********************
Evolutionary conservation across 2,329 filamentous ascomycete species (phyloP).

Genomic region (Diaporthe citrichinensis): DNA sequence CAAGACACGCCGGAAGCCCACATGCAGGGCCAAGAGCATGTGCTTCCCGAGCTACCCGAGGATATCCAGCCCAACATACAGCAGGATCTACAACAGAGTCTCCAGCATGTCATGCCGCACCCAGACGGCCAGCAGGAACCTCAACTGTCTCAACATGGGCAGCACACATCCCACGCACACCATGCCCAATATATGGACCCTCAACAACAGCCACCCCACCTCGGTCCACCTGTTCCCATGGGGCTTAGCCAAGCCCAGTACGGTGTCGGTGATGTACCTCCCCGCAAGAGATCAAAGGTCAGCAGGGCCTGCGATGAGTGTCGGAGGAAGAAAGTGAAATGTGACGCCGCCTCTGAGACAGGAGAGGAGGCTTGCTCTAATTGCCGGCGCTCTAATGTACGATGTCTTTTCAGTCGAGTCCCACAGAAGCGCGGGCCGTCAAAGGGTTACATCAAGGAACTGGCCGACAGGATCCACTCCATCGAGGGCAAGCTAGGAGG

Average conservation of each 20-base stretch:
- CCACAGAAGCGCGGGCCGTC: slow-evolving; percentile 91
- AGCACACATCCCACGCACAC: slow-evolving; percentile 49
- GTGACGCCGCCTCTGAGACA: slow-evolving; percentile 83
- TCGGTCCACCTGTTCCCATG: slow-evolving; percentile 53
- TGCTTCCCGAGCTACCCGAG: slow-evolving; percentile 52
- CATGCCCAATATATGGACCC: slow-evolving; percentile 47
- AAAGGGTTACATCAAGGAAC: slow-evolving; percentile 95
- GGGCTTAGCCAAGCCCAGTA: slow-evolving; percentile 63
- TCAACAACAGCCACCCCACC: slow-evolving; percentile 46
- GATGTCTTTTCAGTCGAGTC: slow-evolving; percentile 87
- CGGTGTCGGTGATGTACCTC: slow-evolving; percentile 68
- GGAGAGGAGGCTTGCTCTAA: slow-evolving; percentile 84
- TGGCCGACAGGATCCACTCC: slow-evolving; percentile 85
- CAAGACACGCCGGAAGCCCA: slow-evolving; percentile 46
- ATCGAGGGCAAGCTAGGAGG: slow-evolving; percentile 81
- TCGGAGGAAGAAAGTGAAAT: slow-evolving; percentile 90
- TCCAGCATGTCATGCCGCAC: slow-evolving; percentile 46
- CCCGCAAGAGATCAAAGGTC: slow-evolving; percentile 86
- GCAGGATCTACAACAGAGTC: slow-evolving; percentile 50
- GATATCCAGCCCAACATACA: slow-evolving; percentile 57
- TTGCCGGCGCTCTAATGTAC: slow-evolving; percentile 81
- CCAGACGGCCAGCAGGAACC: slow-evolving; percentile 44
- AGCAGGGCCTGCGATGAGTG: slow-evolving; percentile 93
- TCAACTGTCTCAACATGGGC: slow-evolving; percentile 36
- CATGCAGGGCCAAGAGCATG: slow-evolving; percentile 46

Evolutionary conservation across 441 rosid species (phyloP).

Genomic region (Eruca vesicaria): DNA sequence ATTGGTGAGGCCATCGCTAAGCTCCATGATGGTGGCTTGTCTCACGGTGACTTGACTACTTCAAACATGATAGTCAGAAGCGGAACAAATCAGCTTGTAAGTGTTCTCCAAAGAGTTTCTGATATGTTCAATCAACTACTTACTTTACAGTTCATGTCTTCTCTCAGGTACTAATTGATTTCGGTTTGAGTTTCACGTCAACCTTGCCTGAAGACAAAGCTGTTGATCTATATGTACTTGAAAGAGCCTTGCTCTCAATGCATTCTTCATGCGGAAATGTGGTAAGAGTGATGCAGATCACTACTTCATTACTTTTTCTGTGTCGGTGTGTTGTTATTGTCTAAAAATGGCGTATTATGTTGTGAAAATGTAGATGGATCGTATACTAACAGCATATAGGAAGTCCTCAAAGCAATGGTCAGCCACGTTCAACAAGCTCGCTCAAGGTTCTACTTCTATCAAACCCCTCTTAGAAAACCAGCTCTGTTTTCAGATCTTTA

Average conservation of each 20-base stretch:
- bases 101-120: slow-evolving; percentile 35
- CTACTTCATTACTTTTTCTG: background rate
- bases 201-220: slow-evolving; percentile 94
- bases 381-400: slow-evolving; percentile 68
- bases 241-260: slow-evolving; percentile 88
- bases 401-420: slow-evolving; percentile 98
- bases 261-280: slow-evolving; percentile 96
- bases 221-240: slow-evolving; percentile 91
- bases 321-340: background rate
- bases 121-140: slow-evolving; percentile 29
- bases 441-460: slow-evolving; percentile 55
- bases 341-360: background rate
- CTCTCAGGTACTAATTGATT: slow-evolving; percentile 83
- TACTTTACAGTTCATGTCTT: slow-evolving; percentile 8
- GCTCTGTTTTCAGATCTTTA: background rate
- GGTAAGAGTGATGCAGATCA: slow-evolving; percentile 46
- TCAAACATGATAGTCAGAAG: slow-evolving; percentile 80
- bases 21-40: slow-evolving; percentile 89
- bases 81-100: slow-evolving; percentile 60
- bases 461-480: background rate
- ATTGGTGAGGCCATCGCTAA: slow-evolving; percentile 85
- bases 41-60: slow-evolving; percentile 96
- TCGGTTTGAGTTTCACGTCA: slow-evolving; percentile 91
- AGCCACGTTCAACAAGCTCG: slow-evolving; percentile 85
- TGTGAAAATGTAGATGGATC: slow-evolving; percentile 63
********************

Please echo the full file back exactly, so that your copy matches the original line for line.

Evolutionary conservation across 2,329 filamentous ascomycete species (phyloP).

Genomic region (Diaporthe citrichinensis): DNA sequence CAAGACACGCCGGAAGCCCACATGCAGGGCCAAGAGCATGTGCTTCCCGAGCTACCCGAGGATATCCAGCCCAACATACAGCAGGATCTACAACAGAGTCTCCAGCATGTCATGCCGCACCCAGACGGCCAGCAGGAACCTCAACTGTCTCAACATGGGCAGCACACATCCCACGCACACCATGCCCAATATATGGACCCTCAACAACAGCCACCCCACCTCGGTCCACCTGTTCCCATGGGGCTTAGCCAAGCCCAGTACGGTGTCGGTGATGTACCTCCCCGCAAGAGATCAAAGGTCAGCAGGGCCTGCGATGAGTGTCGGAGGAAGAAAGTGAAATGTGACGCCGCCTCTGAGACAGGAGAGGAGGCTTGCTCTAATTGCCGGCGCTCTAATGTACGATGTCTTTTCAGTCGAGTCCCACAGAAGCGCGGGCCGTCAAAGGGTTACATCAAGGAACTGGCCGACAGGATCCACTCCATCGAGGGCAAGCTAGGAGG

Average conservation of each 20-base stretch:
- CCACAGAAGCGCGGGCCGTC: slow-evolving; percentile 91
- AGCACACATCCCACGCACAC: slow-evolving; percentile 49
- GTGACGCCGCCTCTGAGACA: slow-evolving; percentile 83
- TCGGTCCACCTGTTCCCATG: slow-evolving; percentile 53
- TGCTTCCCGAGCTACCCGAG: slow-evolving; percentile 52
- CATGCCCAATATATGGACCC: slow-evolving; percentile 47
- AAAGGGTTACATCAAGGAAC: slow-evolving; percentile 95
- GGGCTTAGCCAAGCCCAGTA: slow-evolving; percentile 63
- TCAACAACAGCCACCCCACC: slow-evolving; percentile 46
- GATGTCTTTTCAGTCGAGTC: slow-evolving; percentile 87
- CGGTGTCGGTGATGTACCTC: slow-evolving; percentile 68
- GGAGAGGAGGCTTGCTCTAA: slow-evolving; percentile 84
- TGGCCGACAGGATCCACTCC: slow-evolving; percentile 85
- CAAGACACGCCGGAAGCCCA: slow-evolving; percentile 46
- ATCGAGGGCAAGCTAGGAGG: slow-evolving; percentile 81
- TCGGAGGAAGAAAGTGAAAT: slow-evolving; percentile 90
- TCCAGCATGTCATGCCGCAC: slow-evolving; percentile 46
- CCCGCAAGAGATCAAAGGTC: slow-evolving; percentile 86
- GCAGGATCTACAACAGAGTC: slow-evolving; percentile 50
- GATATCCAGCCCAACATACA: slow-evolving; percentile 57
- TTGCCGGCGCTCTAATGTAC: slow-evolving; percentile 81
- CCAGACGGCCAGCAGGAACC: slow-evolving; percentile 44
- AGCAGGGCCTGCGATGAGTG: slow-evolving; percentile 93
- TCAACTGTCTCAACATGGGC: slow-evolving; percentile 36
- CATGCAGGGCCAAGAGCATG: slow-evolving; percentile 46

Evolutionary conservation across 441 rosid species (phyloP).

Genomic region (Eruca vesicaria): DNA sequence ATTGGTGAGGCCATCGCTAAGCTCCATGATGGTGGCTTGTCTCACGGTGACTTGACTACTTCAAACATGATAGTCAGAAGCGGAACAAATCAGCTTGTAAGTGTTCTCCAAAGAGTTTCTGATATGTTCAATCAACTACTTACTTTACAGTTCATGTCTTCTCTCAGGTACTAATTGATTTCGGTTTGAGTTTCACGTCAACCTTGCCTGAAGACAAAGCTGTTGATCTATATGTACTTGAAAGAGCCTTGCTCTCAATGCATTCTTCATGCGGAAATGTGGTAAGAGTGATGCAGATCACTACTTCATTACTTTTTCTGTGTCGGTGTGTTGTTATTGTCTAAAAATGGCGTATTATGTTGTGAAAATGTAGATGGATCGTATACTAACAGCATATAGGAAGTCCTCAAAGCAATGGTCAGCCACGTTCAACAAGCTCGCTCAAGGTTCTACTTCTATCAAACCCCTCTTAGAAAACCAGCTCTGTTTTCAGATCTTTA

Average conservation of each 20-base stretch:
- bases 101-120: slow-evolving; percentile 35
- CTACTTCATTACTTTTTCTG: background rate
- bases 201-220: slow-evolving; percentile 94
- bases 381-400: slow-evolving; percentile 68
- bases 241-260: slow-evolving; percentile 88
- bases 401-420: slow-evolving; percentile 98
- bases 261-280: slow-evolving; percentile 96
- bases 221-240: slow-evolving; percentile 91
- bases 321-340: background rate
- bases 121-140: slow-evolving; percentile 29
- bases 441-460: slow-evolving; percentile 55
- bases 341-360: background rate
- CTCTCAGGTACTAATTGATT: slow-evolving; percentile 83
- TACTTTACAGTTCATGTCTT: slow-evolving; percentile 8
- GCTCTGTTTTCAGATCTTTA: background rate
- GGTAAGAGTGATGCAGATCA: slow-evolving; percentile 46
- TCAAACATGATAGTCAGAAG: slow-evolving; percentile 80
- bases 21-40: slow-evolving; percentile 89
- bases 81-100: slow-evolving; percentile 60
- bases 461-480: background rate
- ATTGGTGAGGCCATCGCTAA: slow-evolving; percentile 85
- bases 41-60: slow-evolving; percentile 96
- TCGGTTTGAGTTTCACGTCA: slow-evolving; percentile 91
- AGCCACGTTCAACAAGCTCG: slow-evolving; percentile 85
- TGTGAAAATGTAGATGGATC: slow-evolving; percentile 63